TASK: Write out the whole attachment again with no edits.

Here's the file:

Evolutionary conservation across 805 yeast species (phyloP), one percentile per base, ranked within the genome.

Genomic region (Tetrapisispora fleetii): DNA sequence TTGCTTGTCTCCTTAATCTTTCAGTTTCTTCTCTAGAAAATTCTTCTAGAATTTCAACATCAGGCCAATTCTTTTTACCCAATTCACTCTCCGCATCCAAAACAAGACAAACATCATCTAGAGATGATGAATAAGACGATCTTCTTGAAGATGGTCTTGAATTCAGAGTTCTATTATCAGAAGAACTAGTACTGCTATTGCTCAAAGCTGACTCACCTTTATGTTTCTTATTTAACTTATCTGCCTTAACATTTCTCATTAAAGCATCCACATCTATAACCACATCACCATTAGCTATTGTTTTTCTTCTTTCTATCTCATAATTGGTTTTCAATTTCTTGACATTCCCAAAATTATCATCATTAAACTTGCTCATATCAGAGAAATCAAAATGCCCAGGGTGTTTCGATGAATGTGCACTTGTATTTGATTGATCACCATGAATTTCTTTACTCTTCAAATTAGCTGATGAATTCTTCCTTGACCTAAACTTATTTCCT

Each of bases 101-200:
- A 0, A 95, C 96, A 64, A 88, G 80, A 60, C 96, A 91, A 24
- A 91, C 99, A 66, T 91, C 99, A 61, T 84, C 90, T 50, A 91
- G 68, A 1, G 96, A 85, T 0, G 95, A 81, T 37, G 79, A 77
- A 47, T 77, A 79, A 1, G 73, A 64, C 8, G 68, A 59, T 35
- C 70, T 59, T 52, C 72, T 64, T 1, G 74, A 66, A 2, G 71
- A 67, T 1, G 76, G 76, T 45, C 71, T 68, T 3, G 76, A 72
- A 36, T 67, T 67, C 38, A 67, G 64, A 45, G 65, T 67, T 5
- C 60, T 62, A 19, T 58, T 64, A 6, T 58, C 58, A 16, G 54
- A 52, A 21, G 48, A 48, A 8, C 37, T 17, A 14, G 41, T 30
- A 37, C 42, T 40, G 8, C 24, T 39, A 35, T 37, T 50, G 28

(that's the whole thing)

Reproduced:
Evolutionary conservation across 805 yeast species (phyloP), one percentile per base, ranked within the genome.

Genomic region (Tetrapisispora fleetii): DNA sequence TTGCTTGTCTCCTTAATCTTTCAGTTTCTTCTCTAGAAAATTCTTCTAGAATTTCAACATCAGGCCAATTCTTTTTACCCAATTCACTCTCCGCATCCAAAACAAGACAAACATCATCTAGAGATGATGAATAAGACGATCTTCTTGAAGATGGTCTTGAATTCAGAGTTCTATTATCAGAAGAACTAGTACTGCTATTGCTCAAAGCTGACTCACCTTTATGTTTCTTATTTAACTTATCTGCCTTAACATTTCTCATTAAAGCATCCACATCTATAACCACATCACCATTAGCTATTGTTTTTCTTCTTTCTATCTCATAATTGGTTTTCAATTTCTTGACATTCCCAAAATTATCATCATTAAACTTGCTCATATCAGAGAAATCAAAATGCCCAGGGTGTTTCGATGAATGTGCACTTGTATTTGATTGATCACCATGAATTTCTTTACTCTTCAAATTAGCTGATGAATTCTTCCTTGACCTAAACTTATTTCCT

Each of bases 101-200:
- A 0, A 95, C 96, A 64, A 88, G 80, A 60, C 96, A 91, A 24
- A 91, C 99, A 66, T 91, C 99, A 61, T 84, C 90, T 50, A 91
- G 68, A 1, G 96, A 85, T 0, G 95, A 81, T 37, G 79, A 77
- A 47, T 77, A 79, A 1, G 73, A 64, C 8, G 68, A 59, T 35
- C 70, T 59, T 52, C 72, T 64, T 1, G 74, A 66, A 2, G 71
- A 67, T 1, G 76, G 76, T 45, C 71, T 68, T 3, G 76, A 72
- A 36, T 67, T 67, C 38, A 67, G 64, A 45, G 65, T 67, T 5
- C 60, T 62, A 19, T 58, T 64, A 6, T 58, C 58, A 16, G 54
- A 52, A 21, G 48, A 48, A 8, C 37, T 17, A 14, G 41, T 30
- A 37, C 42, T 40, G 8, C 24, T 39, A 35, T 37, T 50, G 28